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Dr. Diver as Rosemary’s Father-Figure in Tender is the Night

Dr. Diver as Rosemary’s Father-Figure in Tender is the Night

Parents are the basic role models for their children. Both parents play an important role in raising their children, but it is the father whom is normally portrayed as the protector, advisor, and provider of the family. He is the person whom the children look up to when they are young and whom the daughters compare all men to when they become older. The father sets the standards for his children. If there is no father, children must look other places for this type of comfort and information. Sometimes they might turn to their mother who would take over the father’s place as best she could. The only role that the mother cannot fulfill, however, is the comparison that daughters need when looking for a husband. To try and fulfill this need, the daughters might find a male whom they trust and believe would be a good role model and father-figure and then base their future ideals on the qualities that he portrays.

Rosemary, from Tender is the Night by Fitzgerald did not have a father figure for a good portion of her life. She had been raised by her mother, a twice widowed woman, and the boarding school in France which she had attended when she was younger. Rosemary had never really known her father when he was alive so Mrs. Speers was both father and mother to her. Mrs. Speers did a good job of being both while Rosemary was growing up, but once she became old enough to begin looking for a husband, Mrs. Speers was not quite the right person to compare men to. Mrs. Speers attempted to counteract this need by forcing Rosemary to become a more independent person. Then she would not have to rely on her or anyone else, including a man. By gradually realizing that she can make her own decisions, Rosemary also realized that she did want to have a man in her life and that she needed that father-figure for comparison. She also realized that she was missing the comfort, protection, and advice that comes from a male. It was not until she went to the French Riviera that she finally found the father-figure she had never had before, in Dr. Dick Diver.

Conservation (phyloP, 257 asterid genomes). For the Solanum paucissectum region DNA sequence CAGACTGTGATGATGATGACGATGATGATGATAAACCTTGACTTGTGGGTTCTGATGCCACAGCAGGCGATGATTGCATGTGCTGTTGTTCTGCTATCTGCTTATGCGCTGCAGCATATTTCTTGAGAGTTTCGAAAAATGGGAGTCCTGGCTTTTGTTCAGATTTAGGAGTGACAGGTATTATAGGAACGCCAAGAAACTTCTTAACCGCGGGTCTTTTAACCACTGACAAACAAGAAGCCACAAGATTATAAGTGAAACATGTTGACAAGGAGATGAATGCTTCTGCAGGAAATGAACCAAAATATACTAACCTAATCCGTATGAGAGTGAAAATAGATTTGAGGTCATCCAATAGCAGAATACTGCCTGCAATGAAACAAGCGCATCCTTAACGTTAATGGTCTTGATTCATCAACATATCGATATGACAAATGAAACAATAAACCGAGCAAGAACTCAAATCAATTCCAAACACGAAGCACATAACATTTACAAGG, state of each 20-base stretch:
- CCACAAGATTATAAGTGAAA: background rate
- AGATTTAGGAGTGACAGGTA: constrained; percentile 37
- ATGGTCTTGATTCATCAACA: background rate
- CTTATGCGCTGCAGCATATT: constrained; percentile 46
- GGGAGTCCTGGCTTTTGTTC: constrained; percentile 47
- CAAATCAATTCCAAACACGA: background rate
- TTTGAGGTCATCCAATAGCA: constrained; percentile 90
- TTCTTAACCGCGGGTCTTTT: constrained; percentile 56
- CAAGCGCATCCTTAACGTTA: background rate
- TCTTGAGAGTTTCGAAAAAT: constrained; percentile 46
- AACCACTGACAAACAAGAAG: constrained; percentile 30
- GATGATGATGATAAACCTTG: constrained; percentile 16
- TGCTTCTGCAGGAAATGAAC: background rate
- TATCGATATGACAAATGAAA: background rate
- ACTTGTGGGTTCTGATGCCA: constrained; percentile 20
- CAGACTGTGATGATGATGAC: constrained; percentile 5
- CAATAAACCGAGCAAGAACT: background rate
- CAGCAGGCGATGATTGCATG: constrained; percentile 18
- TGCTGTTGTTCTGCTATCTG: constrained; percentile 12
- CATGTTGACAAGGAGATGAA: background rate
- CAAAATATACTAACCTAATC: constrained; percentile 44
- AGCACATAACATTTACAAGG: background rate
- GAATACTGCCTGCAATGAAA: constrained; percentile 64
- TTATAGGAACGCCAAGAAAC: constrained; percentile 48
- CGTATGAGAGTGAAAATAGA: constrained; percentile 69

After meeting Dr. Diver, Rosemary was left with the impression that “he would take care of her, and .

The Enduring Hero in the Works of Ernest Hemingway

The Enduring Hero in the Works of Ernest Hemingway

In his vast collection of masterpieces, Ernest Hemingway uses his own characteristics to set a moral code for his various heroes. This sportsman like code is based on the admiration of the physical virtues of courage and endurance. While not necessary for sustaining society, the code conforms the characters to one set of characteristics (McCaffery 237). One key element of this code is stoic endurance in the face of calamity. Hemingway’s code heroes posses a grin-and-bear it attitude even in the most dire of tragedies and bounce back seemingly unaffected (McCaffery 237). Often Hemingway tests the moral of the character in confrontations with death, which frequently directs his plots to violent situations. The very idea of living in Hemingway’s imaginative world is a test of endurance, but through his cod heroes he portrays the idea that perseverance through tragedy will result in triumph.

From an early age Hemingway was a rugged, enduring boy with an insatiable desire for action. “The father gave him his first fishing rod when Ernest was not yet three years old an his first shotgun when he was ten”(McCaffery 45). In his school years he had a strong competitive spirit and a burning wish to excel. At the age of fourteen, Hemingway persuaded his father to pay for boxing lessons. On the first day he sparred with young A’Hearn, a middleweight training for his next fight, and Hemingway was quickly knocked down with a bloody nose. Hemingway responded to the question of why he fought by saying “I wasn’t that scared” (McCaffery 45). After graduation he was rejected from the army because of an injured eye. He endured this minor setback and signed up as a Red Cross a…

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_____. The Snows of Kilimanjaro and Other Stories. New York : Collier Books, 1961.

McCaffery, John. Ernest Hemingway: the Man and His Works. New York : Cooper Square Publishers, 1969.

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